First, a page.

Birds and butterflies may migrate along the path of the sun, but we remain to greet autumn in all its glory. Leaves may change their colors due to the shortening days and photosynthesis, but we stay to feel the cool breezes. 

The sun crosses the equator. Our days become shorter, and nights grow longer. We stay and simply turn on the lights. 

Autumn is one of the kindest of the four seasons, and we celebrate her. Each of our four seasons brings change. They each have their own special attributes and their own magic.

Few are as warm and cuddly as fall. In each season’s magic, which is individual to each of us, are our cherished memories. These memories surface each year, flooding back, front and center when a new season bursts onto the stage. 

My childhood memories come from back in the Midwest where seasons make even more dramatic entrances. Living in Michigan meant that if you survived the heavy summer weather, when you constantly dripped perspiration caused by the often 99 percent humidity, you would be rewarded with those first few cool breezes in September. 

The season quickly presented the treasure chest of leaves of vibrant colors, shades of brilliant orange, bold red, cheerful yellow and a deep cranberry. The leaves seemed to smile as they gently swayed on their tree.

The leaves knew that soon they would take flight and dance in the wind. They had lived their entire lifetime from bud to verdant beloved under the sun’s hot rays. They did all this to be able to dress in colors all admired. The leaves take flight at their top glory of beauty.

This final act of freedom would be the culmination of their life’s work. I loved autumn as a young child whose love of nature was so exuberant that I beamed in expectation with each new birth or passage of life. I loved the acorns I found at the bottom of my beloved trees.

I enjoyed laying under these trees that put on a color show that I believed was made just for me. I loved to rake all the millions of leaves to just jump in them and do it again. I would later look at the tall trees, now barren, all the leaves having departed. I was not sad.

I knew that come the spring, new buds of life were coming. I looked up at those bare trees, and I imagined that they must feel free left to themselves. For a while it would all be just about them. How tall and majestic they were.

How proud they stood. They seemed to say, “This is me. I stand here in all my simple glory. I am the mother to the leaves that sway in spring and summer, the mother of the colorful leaves that poets write about. I watch my babies, my creations fly off as is their destiny. 

“But I am still here. I am majestic, witness to all the seasons that pass through me. Soon I will be decorated with sparkling snow. The seasons are all my dear friends.”

The autumns in my youth were more than a spectacular show of leaves. However, it was also all of those wonderful tempting smells.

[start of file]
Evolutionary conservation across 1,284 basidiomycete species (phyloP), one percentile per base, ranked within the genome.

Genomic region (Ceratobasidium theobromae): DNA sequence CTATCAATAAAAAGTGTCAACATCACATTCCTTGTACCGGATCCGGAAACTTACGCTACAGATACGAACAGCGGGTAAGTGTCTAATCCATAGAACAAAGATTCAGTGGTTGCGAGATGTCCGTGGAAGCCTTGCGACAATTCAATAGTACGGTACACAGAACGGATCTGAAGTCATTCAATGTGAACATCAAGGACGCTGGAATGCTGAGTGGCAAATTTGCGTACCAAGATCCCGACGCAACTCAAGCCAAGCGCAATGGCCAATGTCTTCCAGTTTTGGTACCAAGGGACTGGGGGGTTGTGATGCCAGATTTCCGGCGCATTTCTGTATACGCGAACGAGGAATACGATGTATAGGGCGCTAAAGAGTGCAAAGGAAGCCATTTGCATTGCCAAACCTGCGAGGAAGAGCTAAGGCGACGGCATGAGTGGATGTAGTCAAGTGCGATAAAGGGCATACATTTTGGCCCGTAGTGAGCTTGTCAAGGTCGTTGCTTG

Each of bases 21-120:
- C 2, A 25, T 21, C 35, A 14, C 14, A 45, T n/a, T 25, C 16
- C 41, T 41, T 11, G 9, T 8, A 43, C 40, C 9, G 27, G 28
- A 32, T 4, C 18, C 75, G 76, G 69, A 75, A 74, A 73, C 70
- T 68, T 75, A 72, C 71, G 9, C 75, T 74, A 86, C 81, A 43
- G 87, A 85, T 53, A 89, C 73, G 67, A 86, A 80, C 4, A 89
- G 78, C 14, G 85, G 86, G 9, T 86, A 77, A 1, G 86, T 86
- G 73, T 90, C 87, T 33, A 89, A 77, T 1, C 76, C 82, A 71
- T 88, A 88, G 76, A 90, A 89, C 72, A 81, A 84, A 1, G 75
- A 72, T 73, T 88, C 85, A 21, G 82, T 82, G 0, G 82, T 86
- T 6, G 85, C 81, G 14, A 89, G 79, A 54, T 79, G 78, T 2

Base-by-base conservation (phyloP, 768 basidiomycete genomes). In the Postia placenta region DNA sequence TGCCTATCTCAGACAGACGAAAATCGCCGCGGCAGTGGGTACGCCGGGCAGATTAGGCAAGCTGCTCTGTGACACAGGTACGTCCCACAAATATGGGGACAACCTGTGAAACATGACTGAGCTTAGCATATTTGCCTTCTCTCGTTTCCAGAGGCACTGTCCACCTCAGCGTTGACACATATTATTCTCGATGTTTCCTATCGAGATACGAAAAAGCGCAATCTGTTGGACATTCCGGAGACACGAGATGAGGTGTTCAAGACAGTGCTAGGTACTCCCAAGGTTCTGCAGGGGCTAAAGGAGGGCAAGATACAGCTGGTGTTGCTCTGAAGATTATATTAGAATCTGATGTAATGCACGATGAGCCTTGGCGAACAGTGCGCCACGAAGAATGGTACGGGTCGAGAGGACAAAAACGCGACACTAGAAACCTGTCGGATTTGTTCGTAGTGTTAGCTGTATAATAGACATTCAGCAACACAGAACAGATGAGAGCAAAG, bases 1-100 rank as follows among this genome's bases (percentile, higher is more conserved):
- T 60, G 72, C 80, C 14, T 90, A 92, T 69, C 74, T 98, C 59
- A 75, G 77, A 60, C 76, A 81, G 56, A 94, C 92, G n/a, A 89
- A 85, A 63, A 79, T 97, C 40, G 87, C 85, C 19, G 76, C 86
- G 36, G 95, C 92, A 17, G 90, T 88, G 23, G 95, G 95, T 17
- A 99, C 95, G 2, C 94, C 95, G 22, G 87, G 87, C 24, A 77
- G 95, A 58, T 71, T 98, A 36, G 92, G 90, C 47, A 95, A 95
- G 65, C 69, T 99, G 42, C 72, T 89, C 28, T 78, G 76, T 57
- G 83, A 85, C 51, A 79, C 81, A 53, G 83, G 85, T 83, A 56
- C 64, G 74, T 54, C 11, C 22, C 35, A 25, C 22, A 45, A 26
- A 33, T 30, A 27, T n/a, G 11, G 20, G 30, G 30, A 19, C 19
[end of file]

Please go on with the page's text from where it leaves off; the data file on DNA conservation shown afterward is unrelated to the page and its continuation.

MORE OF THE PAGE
I recall the aroma of apple cider, slowly warming in my mother’s pan, the bursts of nutmeg and cinnamon jumping out of the pot, making it almost irresistible. I bring back the sweet memory of temptation created by the homemade apple pie resting in the warm oven.

My stomach would dance in anticipation. There was hot cocoa with marshmallows and the fun of toasting marshmallows at night, under the harvest moon. We would sing songs and dream of the excitement of Halloween waiting for us just around the corner.

Then would come Thanksgiving, with relatives gathering and so much food we believed we could never finish it. But we always did. Then came December, the most fun month of all.

Yes, I know that my memories are so golden because it all happened in my youth.

I still did not know of the labors ahead of me. I pray that I never completely lose that sense of simple wonder and awe. Maturing can dim some of those sparkling lights. There is maintenance in life, heating bills, the family will need new warmer clothes, the leaves pile on the roof, wet roads, more cooking as cooler weather fuels our appetites.

With earlier darkened skies, children are more afoot. You think of all the expenses ahead. You dread the credit card bills. Growing up can surely dampen the joys of the season if you let it. Remember the words of the wise scholar Winnie the Pooh?

“It is the first day of autumn

A time for hot chocolatey mornings,

And toasting marshmallows in the evening

And best of all, jumping into huge piles of leaves

Any time!”

The secret power of our four amazing seasons is that they all bring out our inner child and let them play. We can be free to admire the bedazzled trees, jump in those piles of leaves, breathe in all the delicious aromas, make toasted marshmallows, devour candied apples, pile the whipped cream on our hot chocolate. We can decorate our homes and put on holiday music.

You are free to enjoy every remarkable day. You are free to suck the joy out of every minute or you can build more memories. No one can tell you no. We are adults now. We benefit from the knowledge gained by our passing years.

We know far more than any child can muster or imagine. We know that just as those vibrant leaves shine and then drift in the wind, years fly by just the same. For as it is said in that old song Frank Sinatra made so popular,” For it’s a long, long time from May to December, but the days grow short when you reach September.”

This is such a glorious time of the year, a beautiful time, a playful time. Let’s all breathe it in. Yes, it’s okay to jump in. Remember, in life there is everyday reality, but there are also your specialties: your happiness provokers. We need reality to keep our life’s train on track. We need specialties to make the trip worthwhile.

Diana J. Ingram

Diana Ingram has been a columnist for Los Banos newspapers for four decades.